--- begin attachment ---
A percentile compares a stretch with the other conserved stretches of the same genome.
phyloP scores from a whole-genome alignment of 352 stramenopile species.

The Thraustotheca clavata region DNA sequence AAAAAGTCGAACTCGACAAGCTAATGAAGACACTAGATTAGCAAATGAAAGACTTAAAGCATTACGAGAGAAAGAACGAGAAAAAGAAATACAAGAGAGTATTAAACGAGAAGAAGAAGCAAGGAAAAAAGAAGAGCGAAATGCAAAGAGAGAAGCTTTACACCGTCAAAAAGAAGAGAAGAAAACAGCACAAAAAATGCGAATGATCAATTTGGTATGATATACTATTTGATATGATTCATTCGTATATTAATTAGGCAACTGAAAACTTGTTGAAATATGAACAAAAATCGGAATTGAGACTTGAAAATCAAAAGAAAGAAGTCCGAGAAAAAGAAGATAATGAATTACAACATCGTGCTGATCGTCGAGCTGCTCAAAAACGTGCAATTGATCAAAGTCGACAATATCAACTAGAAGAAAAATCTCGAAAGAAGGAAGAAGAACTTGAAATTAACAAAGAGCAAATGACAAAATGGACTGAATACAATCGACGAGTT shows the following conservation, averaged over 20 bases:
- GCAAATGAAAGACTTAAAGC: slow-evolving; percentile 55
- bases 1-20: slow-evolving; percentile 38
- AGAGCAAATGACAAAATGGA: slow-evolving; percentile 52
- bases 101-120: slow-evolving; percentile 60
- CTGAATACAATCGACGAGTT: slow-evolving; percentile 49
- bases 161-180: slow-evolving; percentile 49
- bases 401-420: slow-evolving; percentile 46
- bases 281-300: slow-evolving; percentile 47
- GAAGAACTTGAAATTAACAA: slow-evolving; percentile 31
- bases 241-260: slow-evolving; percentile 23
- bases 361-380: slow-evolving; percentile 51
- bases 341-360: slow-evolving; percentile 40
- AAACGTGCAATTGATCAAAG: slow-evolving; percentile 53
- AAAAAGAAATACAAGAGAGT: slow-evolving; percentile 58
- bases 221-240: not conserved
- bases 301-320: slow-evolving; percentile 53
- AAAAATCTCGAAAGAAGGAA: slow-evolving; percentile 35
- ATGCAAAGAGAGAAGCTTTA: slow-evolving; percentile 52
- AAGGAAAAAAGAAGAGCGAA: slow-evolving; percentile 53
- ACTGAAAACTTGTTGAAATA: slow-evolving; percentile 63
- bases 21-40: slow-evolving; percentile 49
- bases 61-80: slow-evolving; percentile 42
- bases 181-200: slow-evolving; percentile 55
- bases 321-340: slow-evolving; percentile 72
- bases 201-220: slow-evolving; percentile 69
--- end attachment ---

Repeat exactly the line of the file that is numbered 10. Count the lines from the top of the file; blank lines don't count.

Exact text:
- bases 401-420: slow-evolving; percentile 46